The Luce Scholars Program represents a major effort by the Henry Luce Foundation to develop awareness of Asia among future leaders of American society. Aimed at a highly qualified group of young Americans in a variety of professional fields, it is unique among Asian-American exchange programs in placing emphasis on leaders who have had little prior experience of Asia and who might not otherwise have an opportunity during the course of their careers to come to know Asia or their Asian colleagues. The program consists of a paid internship in an East Asian or Southeast Asian country, not academic study. The basic stipend is sufficient to meet all of the scholars’ normal expenses in Asia, and all costs for travel required by the program also are covered.
Internships are arranged for each scholar on the basis of specific interests, background, qualifications and experience. For example, scholars have worked for an architect’s atelier in Tokyo; a public health program in Banda Aceh; a Gobi regional initiative in Ulaanbaatar; a dance theatre in Kuala Lumpur; an agricultural and environmental center in Hanoi; a human rights commission in Seoul; a pediatric hospital in Bangkok; a TV network in Beijing; an international arbitration centre in Singapore; and English-language newspapers, local governmental agencies and NGOs in diverse fields throughout East and Southeast Asia.
A candidate must be a U.S. citizen who has earned at least a bachelor’s degree (or who will receive this degree before taking part in the Luce Scholars Program) and must not have reached their 30th birthday by September 1 of the year he or she would enter the program. Candidates are ineligible if they have already had significant exposure to Asia or if they have a specific career interest in Asian affairs. Students focusing on international relations are eligible for consideration.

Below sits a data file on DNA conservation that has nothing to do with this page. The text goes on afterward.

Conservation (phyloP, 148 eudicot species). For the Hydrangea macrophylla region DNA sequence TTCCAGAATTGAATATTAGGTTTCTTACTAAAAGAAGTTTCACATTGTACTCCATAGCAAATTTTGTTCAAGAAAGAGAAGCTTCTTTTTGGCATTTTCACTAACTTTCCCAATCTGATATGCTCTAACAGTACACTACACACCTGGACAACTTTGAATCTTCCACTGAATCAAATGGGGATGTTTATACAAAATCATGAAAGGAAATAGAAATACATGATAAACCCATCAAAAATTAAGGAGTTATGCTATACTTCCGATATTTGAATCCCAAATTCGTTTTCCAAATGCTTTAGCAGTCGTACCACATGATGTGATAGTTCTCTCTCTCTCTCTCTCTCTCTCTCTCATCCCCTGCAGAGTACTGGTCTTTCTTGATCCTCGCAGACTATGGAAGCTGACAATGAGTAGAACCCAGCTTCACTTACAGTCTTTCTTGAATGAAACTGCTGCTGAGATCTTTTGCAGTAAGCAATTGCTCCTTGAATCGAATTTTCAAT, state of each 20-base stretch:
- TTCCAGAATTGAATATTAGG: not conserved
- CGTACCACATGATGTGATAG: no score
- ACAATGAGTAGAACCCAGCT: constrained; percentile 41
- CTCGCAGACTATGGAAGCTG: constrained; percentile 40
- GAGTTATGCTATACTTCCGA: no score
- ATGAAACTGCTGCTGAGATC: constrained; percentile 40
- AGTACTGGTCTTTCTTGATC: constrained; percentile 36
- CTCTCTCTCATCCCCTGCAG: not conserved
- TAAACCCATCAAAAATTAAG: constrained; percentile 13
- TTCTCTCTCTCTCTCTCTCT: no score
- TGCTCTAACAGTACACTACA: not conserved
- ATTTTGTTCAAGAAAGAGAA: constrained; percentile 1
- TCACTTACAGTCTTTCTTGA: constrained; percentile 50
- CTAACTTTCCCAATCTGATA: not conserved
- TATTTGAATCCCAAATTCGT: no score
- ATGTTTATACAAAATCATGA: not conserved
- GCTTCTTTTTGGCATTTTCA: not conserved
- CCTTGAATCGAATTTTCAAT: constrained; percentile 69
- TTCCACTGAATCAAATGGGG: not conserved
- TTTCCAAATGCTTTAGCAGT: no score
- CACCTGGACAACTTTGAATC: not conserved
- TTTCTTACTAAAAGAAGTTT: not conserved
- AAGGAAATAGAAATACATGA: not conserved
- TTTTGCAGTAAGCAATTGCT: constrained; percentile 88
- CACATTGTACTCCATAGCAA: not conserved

Candidates should have a record of the highest academic achievement combined with evidence of outstanding leadership ability. The most important single criterion is a mature and clearly defined career interest in a specific field and evidence of potential for professional accomplishment within that field.
Application materials must be delivered to the Fellowships office (Howarth 114) by the campus deadline in October. Our Graduate Fellowships Advisory Committee (GFAC) will select a small number of candidates for personal interviews to be held in mid-October. The committee will nominate up to three candidates for consideration by the Luce Foundation.
Once an institution’s nominations have been received, (due to the foundation the first Monday in November), the Luce Foundation staff performs an initial screening of the nominees based on the documentation submitted and on interviews that take place in December and January. The original roster of candidates is reduced to no more than 45 finalists who are invited, at the foundation’s expense, to meet with one of three Regional Selection Committees. Following their interviews with the finalists, each committee submits to the Luce Foundation its recommendations for five Luce Scholars (for a total of 15 scholars nationally). Successful candidates are notified by the foundation mid-March.
Since the program is geared to the non-specialist, prior knowledge of an Asian language is not a criterion for selection. All internship placements are made with this language limitation in mind. At the same time, Luce Scholars are encouraged to undertake language study both before and during their participation in the program. The foundation offers financial support to the scholars for such language instruction. The program begins in late June and concludes in July the following year. Placements can be made in the following countries or regions in East and Southeast Asia: Brunei, Cambodia, China, Hong Kong, Indonesia, Japan, Laos, Malaysia, Mongolia, Philippines, Singapore, South Korea, Taiwan, Thailand, and Vietnam.
Liaison: Sharon Chambers-Gordon, Fellowships Director, email@example.com